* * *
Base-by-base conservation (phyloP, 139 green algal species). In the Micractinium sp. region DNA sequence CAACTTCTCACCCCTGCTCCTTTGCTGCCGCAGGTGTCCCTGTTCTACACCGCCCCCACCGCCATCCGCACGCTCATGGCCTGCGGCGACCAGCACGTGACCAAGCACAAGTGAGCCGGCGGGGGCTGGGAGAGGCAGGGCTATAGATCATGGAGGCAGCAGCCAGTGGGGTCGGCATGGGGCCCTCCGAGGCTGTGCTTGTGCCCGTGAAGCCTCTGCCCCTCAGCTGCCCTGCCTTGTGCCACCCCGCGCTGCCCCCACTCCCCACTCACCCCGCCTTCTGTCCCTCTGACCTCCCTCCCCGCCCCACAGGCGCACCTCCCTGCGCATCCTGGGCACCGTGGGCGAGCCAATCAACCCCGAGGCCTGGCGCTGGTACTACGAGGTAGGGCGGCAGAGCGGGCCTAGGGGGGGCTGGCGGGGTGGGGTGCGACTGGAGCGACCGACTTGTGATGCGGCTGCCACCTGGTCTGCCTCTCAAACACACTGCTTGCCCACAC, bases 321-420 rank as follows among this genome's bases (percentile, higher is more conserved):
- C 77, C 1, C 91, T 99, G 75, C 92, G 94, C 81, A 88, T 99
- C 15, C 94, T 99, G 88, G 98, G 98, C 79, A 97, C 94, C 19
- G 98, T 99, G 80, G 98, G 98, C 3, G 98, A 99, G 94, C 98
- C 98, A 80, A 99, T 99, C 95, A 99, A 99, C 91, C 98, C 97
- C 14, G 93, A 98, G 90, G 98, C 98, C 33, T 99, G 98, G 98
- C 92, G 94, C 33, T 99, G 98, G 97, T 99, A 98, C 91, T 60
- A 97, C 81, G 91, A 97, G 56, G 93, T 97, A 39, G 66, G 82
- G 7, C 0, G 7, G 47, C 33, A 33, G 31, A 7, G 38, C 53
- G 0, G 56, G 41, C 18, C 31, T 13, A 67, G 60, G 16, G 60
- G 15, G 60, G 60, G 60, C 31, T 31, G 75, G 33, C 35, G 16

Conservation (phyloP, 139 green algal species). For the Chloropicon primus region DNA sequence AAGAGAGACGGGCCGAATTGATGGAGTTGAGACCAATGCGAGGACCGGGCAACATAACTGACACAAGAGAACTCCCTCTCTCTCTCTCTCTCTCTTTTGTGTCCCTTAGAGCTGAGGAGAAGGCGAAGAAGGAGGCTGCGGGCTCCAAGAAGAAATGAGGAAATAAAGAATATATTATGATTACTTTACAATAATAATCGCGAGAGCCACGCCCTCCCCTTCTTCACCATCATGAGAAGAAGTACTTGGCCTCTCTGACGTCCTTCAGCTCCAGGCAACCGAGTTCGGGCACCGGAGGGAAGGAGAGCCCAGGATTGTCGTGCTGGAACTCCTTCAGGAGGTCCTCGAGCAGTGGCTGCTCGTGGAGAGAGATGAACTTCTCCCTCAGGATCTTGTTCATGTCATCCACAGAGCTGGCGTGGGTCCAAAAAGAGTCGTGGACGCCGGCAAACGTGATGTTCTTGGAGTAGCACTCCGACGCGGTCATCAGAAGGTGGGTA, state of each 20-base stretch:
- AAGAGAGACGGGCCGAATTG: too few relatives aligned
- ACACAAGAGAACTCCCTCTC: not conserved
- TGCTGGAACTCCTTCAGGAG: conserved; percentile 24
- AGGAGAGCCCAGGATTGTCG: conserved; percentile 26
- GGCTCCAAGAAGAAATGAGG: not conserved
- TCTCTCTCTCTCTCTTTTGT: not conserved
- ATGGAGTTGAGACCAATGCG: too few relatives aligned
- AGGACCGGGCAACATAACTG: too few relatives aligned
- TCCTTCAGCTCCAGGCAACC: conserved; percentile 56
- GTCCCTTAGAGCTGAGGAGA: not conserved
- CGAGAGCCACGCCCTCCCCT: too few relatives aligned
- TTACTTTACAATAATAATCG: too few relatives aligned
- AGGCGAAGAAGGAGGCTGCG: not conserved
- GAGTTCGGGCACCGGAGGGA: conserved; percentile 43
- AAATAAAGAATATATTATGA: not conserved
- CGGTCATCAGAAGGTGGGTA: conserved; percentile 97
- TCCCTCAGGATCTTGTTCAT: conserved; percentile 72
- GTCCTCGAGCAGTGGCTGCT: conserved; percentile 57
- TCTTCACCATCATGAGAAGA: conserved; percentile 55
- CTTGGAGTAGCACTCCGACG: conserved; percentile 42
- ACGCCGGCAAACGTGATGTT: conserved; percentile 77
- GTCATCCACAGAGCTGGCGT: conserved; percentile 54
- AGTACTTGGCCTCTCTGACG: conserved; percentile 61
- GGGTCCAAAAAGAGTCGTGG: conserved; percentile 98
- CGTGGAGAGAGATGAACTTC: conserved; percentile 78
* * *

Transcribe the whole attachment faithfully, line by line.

Base-by-base conservation (phyloP, 139 green algal species). In the Micractinium sp. region DNA sequence CAACTTCTCACCCCTGCTCCTTTGCTGCCGCAGGTGTCCCTGTTCTACACCGCCCCCACCGCCATCCGCACGCTCATGGCCTGCGGCGACCAGCACGTGACCAAGCACAAGTGAGCCGGCGGGGGCTGGGAGAGGCAGGGCTATAGATCATGGAGGCAGCAGCCAGTGGGGTCGGCATGGGGCCCTCCGAGGCTGTGCTTGTGCCCGTGAAGCCTCTGCCCCTCAGCTGCCCTGCCTTGTGCCACCCCGCGCTGCCCCCACTCCCCACTCACCCCGCCTTCTGTCCCTCTGACCTCCCTCCCCGCCCCACAGGCGCACCTCCCTGCGCATCCTGGGCACCGTGGGCGAGCCAATCAACCCCGAGGCCTGGCGCTGGTACTACGAGGTAGGGCGGCAGAGCGGGCCTAGGGGGGGCTGGCGGGGTGGGGTGCGACTGGAGCGACCGACTTGTGATGCGGCTGCCACCTGGTCTGCCTCTCAAACACACTGCTTGCCCACAC, bases 321-420 rank as follows among this genome's bases (percentile, higher is more conserved):
- C 77, C 1, C 91, T 99, G 75, C 92, G 94, C 81, A 88, T 99
- C 15, C 94, T 99, G 88, G 98, G 98, C 79, A 97, C 94, C 19
- G 98, T 99, G 80, G 98, G 98, C 3, G 98, A 99, G 94, C 98
- C 98, A 80, A 99, T 99, C 95, A 99, A 99, C 91, C 98, C 97
- C 14, G 93, A 98, G 90, G 98, C 98, C 33, T 99, G 98, G 98
- C 92, G 94, C 33, T 99, G 98, G 97, T 99, A 98, C 91, T 60
- A 97, C 81, G 91, A 97, G 56, G 93, T 97, A 39, G 66, G 82
- G 7, C 0, G 7, G 47, C 33, A 33, G 31, A 7, G 38, C 53
- G 0, G 56, G 41, C 18, C 31, T 13, A 67, G 60, G 16, G 60
- G 15, G 60, G 60, G 60, C 31, T 31, G 75, G 33, C 35, G 16

Conservation (phyloP, 139 green algal species). For the Chloropicon primus region DNA sequence AAGAGAGACGGGCCGAATTGATGGAGTTGAGACCAATGCGAGGACCGGGCAACATAACTGACACAAGAGAACTCCCTCTCTCTCTCTCTCTCTCTTTTGTGTCCCTTAGAGCTGAGGAGAAGGCGAAGAAGGAGGCTGCGGGCTCCAAGAAGAAATGAGGAAATAAAGAATATATTATGATTACTTTACAATAATAATCGCGAGAGCCACGCCCTCCCCTTCTTCACCATCATGAGAAGAAGTACTTGGCCTCTCTGACGTCCTTCAGCTCCAGGCAACCGAGTTCGGGCACCGGAGGGAAGGAGAGCCCAGGATTGTCGTGCTGGAACTCCTTCAGGAGGTCCTCGAGCAGTGGCTGCTCGTGGAGAGAGATGAACTTCTCCCTCAGGATCTTGTTCATGTCATCCACAGAGCTGGCGTGGGTCCAAAAAGAGTCGTGGACGCCGGCAAACGTGATGTTCTTGGAGTAGCACTCCGACGCGGTCATCAGAAGGTGGGTA, state of each 20-base stretch:
- AAGAGAGACGGGCCGAATTG: too few relatives aligned
- ACACAAGAGAACTCCCTCTC: not conserved
- TGCTGGAACTCCTTCAGGAG: conserved; percentile 24
- AGGAGAGCCCAGGATTGTCG: conserved; percentile 26
- GGCTCCAAGAAGAAATGAGG: not conserved
- TCTCTCTCTCTCTCTTTTGT: not conserved
- ATGGAGTTGAGACCAATGCG: too few relatives aligned
- AGGACCGGGCAACATAACTG: too few relatives aligned
- TCCTTCAGCTCCAGGCAACC: conserved; percentile 56
- GTCCCTTAGAGCTGAGGAGA: not conserved
- CGAGAGCCACGCCCTCCCCT: too few relatives aligned
- TTACTTTACAATAATAATCG: too few relatives aligned
- AGGCGAAGAAGGAGGCTGCG: not conserved
- GAGTTCGGGCACCGGAGGGA: conserved; percentile 43
- AAATAAAGAATATATTATGA: not conserved
- CGGTCATCAGAAGGTGGGTA: conserved; percentile 97
- TCCCTCAGGATCTTGTTCAT: conserved; percentile 72
- GTCCTCGAGCAGTGGCTGCT: conserved; percentile 57
- TCTTCACCATCATGAGAAGA: conserved; percentile 55
- CTTGGAGTAGCACTCCGACG: conserved; percentile 42
- ACGCCGGCAAACGTGATGTT: conserved; percentile 77
- GTCATCCACAGAGCTGGCGT: conserved; percentile 54
- AGTACTTGGCCTCTCTGACG: conserved; percentile 61
- GGGTCCAAAAAGAGTCGTGG: conserved; percentile 98
- CGTGGAGAGAGATGAACTTC: conserved; percentile 78